Then the central bank comes along, takes a look at these expectations and concludes that they're a bit racy. Perhaps there are a few signs of inflation. Or perhaps the bubble is leading to excessive growth of debt. Maybe monetary policy is a long way from "neutral".

Whatever the reason, monetary policy is tightened with the aim of slowing the economy and, importantly, changing people's expectations about what's likely in terms of medium-term economic performance and financial returns. It may, of course, still be the case that the new paradigm story holds. Perhaps growth can average 3.5 per cent per year - lower than the delusional 5 per cent returns previously expected but still higher than an earlier, say, 3 per cent average return. What then happens? Well, for the person who's hoping to have savings of $100,000 in 10 years' time, he or she will now need to start off with a lump sum of $70,891 (i.e. taking $100,000 and dividing by (1.035)10).

And, of course, if that person hasn't got those savings, either he or she will have to save more out of current income or, alternatively, to lower aspirations about his or her future level of wealth, which might reduce that person's willingness to hold debt today. Either way, the reduction in expectations about future growth leads to a significant shift in current saving and borrowing patterns which implies that, although the central bank wants to achieve a growth rate of 3.5 per cent, there's a very good chance that growth will come in a lot lower as savers and borrowers re-assess their own financial positions.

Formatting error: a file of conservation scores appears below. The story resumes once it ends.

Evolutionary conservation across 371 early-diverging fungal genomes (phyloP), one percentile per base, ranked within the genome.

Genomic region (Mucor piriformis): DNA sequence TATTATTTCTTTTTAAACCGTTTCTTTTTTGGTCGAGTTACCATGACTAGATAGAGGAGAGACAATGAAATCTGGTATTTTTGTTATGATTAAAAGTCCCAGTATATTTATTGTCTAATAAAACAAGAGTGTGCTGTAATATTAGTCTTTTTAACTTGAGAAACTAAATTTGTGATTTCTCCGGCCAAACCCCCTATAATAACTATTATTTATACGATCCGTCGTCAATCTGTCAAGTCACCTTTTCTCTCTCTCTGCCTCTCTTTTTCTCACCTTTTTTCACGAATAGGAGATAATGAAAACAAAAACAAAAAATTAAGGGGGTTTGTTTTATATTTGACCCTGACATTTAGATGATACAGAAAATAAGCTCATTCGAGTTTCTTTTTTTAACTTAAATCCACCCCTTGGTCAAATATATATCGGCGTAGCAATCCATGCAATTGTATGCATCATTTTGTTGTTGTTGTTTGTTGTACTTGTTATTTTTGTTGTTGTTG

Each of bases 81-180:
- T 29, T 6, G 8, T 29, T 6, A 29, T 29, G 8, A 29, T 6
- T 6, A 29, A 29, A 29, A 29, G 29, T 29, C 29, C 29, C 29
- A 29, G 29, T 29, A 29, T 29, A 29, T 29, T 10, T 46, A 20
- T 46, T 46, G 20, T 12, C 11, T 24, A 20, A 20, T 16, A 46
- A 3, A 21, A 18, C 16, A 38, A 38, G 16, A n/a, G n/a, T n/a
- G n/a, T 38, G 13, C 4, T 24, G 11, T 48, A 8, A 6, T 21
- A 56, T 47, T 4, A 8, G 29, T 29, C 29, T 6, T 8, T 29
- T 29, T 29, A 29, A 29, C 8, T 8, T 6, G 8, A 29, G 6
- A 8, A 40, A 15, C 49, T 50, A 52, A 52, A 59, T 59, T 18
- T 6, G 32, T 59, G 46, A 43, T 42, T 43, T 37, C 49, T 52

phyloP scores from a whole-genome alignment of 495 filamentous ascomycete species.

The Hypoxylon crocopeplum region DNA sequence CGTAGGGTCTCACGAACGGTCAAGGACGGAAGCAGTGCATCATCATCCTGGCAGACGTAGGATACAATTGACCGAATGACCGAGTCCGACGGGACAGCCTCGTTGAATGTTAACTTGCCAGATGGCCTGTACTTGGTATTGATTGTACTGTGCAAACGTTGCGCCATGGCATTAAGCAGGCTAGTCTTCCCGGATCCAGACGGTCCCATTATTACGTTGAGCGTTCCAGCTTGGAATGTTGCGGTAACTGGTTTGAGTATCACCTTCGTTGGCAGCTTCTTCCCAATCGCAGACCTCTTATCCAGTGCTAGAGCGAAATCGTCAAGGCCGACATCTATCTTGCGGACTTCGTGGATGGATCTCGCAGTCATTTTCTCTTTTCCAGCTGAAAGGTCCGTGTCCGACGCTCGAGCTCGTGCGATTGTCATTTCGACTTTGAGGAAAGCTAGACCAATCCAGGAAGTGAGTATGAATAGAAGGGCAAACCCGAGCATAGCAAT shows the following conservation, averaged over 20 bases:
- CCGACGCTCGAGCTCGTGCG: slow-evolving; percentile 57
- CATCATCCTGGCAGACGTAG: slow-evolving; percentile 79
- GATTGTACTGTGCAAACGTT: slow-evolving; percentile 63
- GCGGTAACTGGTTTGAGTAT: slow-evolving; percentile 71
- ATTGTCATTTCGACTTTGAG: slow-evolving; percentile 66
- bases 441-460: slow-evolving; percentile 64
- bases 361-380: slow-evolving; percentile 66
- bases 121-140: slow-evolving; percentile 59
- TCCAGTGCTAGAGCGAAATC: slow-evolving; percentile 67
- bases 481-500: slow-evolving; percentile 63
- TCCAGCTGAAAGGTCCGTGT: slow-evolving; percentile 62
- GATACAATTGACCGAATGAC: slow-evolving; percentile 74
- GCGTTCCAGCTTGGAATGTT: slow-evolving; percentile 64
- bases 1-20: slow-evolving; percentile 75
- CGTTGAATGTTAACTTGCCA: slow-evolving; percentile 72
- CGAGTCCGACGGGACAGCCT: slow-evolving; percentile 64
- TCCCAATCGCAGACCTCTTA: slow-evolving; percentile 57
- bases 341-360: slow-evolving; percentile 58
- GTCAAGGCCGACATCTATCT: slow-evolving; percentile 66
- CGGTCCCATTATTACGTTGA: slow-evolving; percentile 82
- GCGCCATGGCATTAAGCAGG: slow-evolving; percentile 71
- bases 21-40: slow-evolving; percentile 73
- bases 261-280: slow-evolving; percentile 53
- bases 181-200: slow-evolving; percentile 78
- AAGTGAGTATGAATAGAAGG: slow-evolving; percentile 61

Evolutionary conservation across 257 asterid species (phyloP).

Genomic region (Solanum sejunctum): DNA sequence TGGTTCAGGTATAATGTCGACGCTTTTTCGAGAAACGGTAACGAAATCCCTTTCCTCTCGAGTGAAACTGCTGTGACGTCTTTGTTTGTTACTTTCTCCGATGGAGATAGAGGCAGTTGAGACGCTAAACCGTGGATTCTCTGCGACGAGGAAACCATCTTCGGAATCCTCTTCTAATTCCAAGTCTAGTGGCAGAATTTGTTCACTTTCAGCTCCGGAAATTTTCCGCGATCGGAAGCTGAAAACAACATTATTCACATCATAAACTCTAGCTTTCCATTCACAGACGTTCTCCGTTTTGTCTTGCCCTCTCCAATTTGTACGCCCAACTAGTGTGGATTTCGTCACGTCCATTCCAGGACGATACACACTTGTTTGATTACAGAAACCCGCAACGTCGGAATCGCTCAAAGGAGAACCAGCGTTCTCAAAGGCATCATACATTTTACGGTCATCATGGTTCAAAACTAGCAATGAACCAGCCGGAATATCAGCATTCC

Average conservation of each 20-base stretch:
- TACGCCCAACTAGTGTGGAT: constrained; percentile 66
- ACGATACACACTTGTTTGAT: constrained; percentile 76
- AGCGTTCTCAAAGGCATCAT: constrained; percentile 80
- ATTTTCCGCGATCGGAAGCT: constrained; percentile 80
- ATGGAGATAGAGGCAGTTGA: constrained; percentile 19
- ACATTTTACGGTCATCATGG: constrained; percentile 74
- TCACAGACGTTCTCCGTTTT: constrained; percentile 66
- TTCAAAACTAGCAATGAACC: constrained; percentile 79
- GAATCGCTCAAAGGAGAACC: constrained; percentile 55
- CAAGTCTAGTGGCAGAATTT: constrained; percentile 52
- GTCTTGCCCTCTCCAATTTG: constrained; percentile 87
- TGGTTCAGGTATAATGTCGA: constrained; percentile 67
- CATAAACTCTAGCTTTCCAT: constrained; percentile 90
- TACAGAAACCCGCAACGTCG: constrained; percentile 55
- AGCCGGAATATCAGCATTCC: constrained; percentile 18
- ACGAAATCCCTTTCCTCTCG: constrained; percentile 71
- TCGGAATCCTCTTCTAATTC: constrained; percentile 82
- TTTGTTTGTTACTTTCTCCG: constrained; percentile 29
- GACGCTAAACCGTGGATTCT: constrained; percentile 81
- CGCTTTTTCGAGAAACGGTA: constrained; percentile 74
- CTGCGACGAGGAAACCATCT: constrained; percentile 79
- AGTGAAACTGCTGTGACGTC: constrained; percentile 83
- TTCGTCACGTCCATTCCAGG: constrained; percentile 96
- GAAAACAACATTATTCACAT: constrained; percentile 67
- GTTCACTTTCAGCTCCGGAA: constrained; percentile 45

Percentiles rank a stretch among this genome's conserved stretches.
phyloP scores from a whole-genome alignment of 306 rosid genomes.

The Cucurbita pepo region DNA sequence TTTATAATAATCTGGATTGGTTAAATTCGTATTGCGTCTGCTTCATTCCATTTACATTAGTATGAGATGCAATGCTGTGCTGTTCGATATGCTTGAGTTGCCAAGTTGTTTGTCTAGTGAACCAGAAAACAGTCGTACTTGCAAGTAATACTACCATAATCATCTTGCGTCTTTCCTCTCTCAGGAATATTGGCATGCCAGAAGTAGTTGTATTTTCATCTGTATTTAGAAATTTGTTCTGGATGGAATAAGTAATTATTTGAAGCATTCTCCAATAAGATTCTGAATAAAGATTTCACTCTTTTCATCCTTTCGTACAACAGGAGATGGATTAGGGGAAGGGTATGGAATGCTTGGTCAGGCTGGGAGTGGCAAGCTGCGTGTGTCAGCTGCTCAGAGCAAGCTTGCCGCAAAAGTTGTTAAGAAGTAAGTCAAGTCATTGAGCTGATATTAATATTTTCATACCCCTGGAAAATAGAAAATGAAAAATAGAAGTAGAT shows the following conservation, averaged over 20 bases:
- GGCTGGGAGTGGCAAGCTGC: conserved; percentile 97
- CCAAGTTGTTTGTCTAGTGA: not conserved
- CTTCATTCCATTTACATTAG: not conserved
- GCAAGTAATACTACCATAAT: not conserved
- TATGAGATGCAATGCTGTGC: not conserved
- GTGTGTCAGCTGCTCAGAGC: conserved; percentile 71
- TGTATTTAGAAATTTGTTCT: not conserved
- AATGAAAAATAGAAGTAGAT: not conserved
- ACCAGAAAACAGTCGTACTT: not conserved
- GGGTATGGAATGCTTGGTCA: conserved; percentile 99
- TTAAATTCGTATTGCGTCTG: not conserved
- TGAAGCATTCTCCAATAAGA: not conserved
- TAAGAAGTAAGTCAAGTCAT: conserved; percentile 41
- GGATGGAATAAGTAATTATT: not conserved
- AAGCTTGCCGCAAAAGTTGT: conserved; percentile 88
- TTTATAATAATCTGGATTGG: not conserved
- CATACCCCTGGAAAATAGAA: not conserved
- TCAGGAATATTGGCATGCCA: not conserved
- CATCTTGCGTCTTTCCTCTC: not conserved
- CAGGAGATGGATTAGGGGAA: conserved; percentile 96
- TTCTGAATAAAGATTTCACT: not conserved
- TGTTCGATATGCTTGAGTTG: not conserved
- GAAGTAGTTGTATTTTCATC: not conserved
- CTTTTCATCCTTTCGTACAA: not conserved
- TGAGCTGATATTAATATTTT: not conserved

Almost by definition, bubbles and busts play around with people's expectations of future economic performance and, through the laws of compound interest, have a sizeable effect on macroeconomic stability today. Attempts to stabilise an inflation rate over the medium term are fine but, in the process, they sometimes threaten the creation of bubbles, even if central banks had no intention of creating those bubbles in the first place. I doubt the Bank of England expected house prices to rise so swiftly over the last three years, during which time valuations have become extraordinarily stretched. I doubt, also, that the Federal Reserve expected equity prices to rise so swiftly in the second half of the 1990s. But the central bank coxswain should never fully trust the crew: they have a habit of behaving in unexpected ways, perhaps because it's never easy to separate the probable from the only vaguely possible.